The reality of retail can be an eye-opening experience and some senior students at the Estevan Comprehensive School who are engaged in the entrepreneurial program are getting a good dose of it these days. They are really embracing it, only after suffering a few casualties along the way.
Educator Josh LeBlanc is providing the lessons, the team has engaged a mentor, developed a product, conducted a market research program and had tied into the actual promotion and marketing of their four Edible Elegance products in late November.
They're not using play money, either. They gathered their start-up funds by selling shares in their company at $50 apiece and kept that right in their own family.
The 14 students engaged in the project formed a corporate structure that features one president and five vice-presidents.
Their business background research led them to the Junior Achievement program that gave them some vital business and financial literacy advice and provided them with a business mentor through the Venture Program to help steer them through the various processes they will have to follow to bring the product home with a profit. A good portion of that profit will be directed to a classmate, Kurtis Herbert, who is currently engaged in a big battle with acute myeloid leukemia. The funds will help his family curb some expenses that will be involved with his future bone marrow transplant that will take place in Saskatoon, Calgary or Seattle.
“I'm here to help them deliver it,” said LeBlanc, referring to the project and hopefully the profit.
“They have started this business literally from the ground up, from the original idea to the marketing and business plans and locating the investors and on to product development and sales.”
Since they were a small group, the students decided to stick together as one team rather than branch out into two projects, so they selected the Edible Elegance concept that offers customers choices among sand art brownies, peppermint hot cocoa, holiday cookies and their own cappuccino. Of course customers can go for the whole hamper of goodies, or select any one or two of the products that are all priced at $10 each.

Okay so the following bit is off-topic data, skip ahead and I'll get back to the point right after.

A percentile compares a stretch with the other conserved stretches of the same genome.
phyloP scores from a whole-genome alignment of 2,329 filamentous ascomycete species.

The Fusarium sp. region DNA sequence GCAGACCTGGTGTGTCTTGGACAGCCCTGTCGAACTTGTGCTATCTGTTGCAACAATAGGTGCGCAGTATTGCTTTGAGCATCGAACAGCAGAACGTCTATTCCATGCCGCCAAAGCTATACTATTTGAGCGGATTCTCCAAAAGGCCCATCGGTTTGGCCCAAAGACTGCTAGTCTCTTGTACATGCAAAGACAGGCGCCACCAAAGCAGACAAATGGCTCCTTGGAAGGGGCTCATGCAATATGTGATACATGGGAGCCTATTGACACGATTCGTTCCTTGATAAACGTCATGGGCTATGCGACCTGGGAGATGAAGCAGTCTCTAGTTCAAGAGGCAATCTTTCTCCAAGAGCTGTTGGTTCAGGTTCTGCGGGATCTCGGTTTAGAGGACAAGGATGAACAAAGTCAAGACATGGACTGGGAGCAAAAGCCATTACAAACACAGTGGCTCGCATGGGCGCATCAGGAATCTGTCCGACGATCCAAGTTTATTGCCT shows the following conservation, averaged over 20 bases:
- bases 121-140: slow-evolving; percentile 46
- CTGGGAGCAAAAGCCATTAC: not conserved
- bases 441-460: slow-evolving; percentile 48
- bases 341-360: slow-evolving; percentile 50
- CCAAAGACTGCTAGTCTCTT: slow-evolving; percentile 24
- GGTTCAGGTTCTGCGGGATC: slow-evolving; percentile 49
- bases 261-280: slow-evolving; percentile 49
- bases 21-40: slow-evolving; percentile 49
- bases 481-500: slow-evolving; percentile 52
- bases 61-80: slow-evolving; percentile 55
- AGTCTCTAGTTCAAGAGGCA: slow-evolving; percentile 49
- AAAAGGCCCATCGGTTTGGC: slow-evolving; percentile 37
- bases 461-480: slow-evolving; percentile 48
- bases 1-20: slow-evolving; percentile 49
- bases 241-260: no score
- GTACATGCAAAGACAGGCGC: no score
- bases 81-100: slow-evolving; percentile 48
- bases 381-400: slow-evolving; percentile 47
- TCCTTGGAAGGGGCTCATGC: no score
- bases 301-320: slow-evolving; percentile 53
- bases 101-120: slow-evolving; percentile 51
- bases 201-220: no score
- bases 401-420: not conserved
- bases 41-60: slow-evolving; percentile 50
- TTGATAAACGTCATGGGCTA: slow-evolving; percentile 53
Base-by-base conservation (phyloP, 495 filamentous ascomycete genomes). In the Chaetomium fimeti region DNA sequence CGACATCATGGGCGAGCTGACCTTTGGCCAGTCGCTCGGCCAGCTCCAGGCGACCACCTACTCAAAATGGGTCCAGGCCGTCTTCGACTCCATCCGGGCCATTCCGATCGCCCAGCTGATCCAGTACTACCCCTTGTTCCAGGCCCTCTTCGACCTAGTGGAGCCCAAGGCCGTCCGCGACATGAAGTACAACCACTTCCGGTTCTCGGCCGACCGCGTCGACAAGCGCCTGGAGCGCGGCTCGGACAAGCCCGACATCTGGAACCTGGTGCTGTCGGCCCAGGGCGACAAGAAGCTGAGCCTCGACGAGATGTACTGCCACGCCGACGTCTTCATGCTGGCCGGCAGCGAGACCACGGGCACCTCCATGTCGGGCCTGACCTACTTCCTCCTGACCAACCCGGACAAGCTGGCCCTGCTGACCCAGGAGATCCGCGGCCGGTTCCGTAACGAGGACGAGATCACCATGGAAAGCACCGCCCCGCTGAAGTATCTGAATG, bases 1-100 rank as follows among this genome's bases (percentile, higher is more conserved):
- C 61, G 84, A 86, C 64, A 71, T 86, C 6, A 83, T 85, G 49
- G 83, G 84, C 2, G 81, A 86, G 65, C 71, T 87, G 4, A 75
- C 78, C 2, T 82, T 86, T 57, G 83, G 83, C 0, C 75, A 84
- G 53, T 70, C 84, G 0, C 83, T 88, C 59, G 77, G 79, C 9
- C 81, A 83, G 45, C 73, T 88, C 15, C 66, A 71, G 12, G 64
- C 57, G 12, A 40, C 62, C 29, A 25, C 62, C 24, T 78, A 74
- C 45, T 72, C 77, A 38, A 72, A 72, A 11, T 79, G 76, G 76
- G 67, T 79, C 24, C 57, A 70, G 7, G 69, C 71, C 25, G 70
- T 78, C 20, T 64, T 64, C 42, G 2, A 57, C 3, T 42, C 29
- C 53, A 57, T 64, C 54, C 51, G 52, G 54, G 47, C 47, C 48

The products, contained in jars, require simple mixing, heating and then consumption. Product quality is assured since the classmates prepare it themselves in the ECS commercial kitchen under the guidance of culinary chef/teacher Curtis Hack.
“The class developed a brochure to help them with sales, did some advertising within the budget and they've developed a website to make ordering more efficient and they have canvassed the city, doing some door-to-door sales,” said LeBlanc.
One snag the sales teams didn't count on came to light when they learned that a couple of young people were engaged in a potential fundraising scam, supposedly gathering funds for Herbert too on a door-to-door basis, selling themselves as being ECS students trying to help a fellow classmate.
Estevan Police Service managed to swoop in and end the scam that did not involve the selling of any product, but the scammers may have put a crimp in the legitimate project. Even with that unfortunate element involved, the door-to-door campaign resulted in 700 to 750 units being sold, about 40 to 50 per cent of the target of 1,500 sales.
The team's second sales blitz was going to involve family and friends and would then conclude with sales to ECS students. In the meantime, online promotions and sales would be moving forward. To boost sales the class was also slated to attend the Santa Breakfast party at the Estevan Shoppers Mall last Saturday.
Christina Freitag, the president of the operation, said she felt there wasn't going to be a huge challenge in keeping the whole team motivated right to the end (Dec. 12) to which Hannah Musselman agreed.